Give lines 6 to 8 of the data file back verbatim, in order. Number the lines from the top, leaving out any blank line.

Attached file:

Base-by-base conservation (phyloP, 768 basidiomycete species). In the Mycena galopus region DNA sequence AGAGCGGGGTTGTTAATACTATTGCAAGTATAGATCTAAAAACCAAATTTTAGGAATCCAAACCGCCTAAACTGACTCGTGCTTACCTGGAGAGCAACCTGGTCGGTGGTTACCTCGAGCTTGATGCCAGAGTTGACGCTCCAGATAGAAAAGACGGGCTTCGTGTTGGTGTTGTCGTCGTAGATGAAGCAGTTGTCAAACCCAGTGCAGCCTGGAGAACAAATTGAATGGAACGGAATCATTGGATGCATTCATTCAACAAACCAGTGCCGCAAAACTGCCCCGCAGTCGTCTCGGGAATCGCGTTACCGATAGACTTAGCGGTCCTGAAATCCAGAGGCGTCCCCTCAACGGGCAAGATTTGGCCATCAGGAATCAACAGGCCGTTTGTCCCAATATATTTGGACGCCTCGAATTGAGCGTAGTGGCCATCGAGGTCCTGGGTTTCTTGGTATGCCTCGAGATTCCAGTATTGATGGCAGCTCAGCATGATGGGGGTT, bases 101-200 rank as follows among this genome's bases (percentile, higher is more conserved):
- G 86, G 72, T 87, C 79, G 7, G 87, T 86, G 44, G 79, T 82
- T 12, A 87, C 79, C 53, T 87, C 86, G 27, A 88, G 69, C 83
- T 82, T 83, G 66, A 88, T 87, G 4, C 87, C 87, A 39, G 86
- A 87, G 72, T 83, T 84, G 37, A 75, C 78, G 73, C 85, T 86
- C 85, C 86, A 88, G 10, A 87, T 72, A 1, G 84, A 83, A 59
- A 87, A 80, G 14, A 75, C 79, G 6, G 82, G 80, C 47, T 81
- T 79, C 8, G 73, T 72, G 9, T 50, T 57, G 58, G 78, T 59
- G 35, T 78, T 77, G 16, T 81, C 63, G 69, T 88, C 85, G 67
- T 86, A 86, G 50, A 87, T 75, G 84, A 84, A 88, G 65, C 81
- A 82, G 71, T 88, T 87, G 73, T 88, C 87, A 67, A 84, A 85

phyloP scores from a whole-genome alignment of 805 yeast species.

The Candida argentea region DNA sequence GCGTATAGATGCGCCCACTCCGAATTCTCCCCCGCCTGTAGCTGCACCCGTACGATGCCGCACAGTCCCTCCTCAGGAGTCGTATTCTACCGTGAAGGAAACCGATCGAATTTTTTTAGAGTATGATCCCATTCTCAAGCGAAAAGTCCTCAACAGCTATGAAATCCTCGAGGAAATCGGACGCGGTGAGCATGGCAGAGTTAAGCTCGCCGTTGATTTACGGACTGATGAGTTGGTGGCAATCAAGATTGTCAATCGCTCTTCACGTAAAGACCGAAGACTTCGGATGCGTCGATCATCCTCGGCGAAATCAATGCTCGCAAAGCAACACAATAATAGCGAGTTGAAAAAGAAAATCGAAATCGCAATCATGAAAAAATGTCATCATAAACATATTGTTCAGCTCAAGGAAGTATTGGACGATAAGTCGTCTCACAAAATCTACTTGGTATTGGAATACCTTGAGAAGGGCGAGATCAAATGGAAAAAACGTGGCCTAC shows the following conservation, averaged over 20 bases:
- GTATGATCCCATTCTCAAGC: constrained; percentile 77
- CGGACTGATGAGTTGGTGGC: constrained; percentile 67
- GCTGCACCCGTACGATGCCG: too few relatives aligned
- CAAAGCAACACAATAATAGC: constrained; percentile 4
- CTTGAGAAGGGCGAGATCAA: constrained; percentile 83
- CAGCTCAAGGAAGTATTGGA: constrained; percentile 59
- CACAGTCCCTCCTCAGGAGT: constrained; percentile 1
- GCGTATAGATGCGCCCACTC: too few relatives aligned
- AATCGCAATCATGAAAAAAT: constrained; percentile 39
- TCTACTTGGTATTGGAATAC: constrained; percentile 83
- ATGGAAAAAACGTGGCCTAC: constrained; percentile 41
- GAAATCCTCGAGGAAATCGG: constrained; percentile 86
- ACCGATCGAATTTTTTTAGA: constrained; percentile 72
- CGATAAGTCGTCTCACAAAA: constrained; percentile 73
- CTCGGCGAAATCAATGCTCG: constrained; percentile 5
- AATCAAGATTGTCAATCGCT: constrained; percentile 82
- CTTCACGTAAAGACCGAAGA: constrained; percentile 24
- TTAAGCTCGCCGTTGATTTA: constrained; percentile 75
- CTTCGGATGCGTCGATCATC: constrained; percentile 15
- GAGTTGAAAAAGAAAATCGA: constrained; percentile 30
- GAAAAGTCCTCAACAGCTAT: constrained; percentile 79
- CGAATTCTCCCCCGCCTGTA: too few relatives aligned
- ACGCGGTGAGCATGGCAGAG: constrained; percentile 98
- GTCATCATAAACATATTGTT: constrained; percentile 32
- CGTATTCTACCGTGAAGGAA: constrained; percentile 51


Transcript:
- C 85, C 86, A 88, G 10, A 87, T 72, A 1, G 84, A 83, A 59
- A 87, A 80, G 14, A 75, C 79, G 6, G 82, G 80, C 47, T 81
- T 79, C 8, G 73, T 72, G 9, T 50, T 57, G 58, G 78, T 59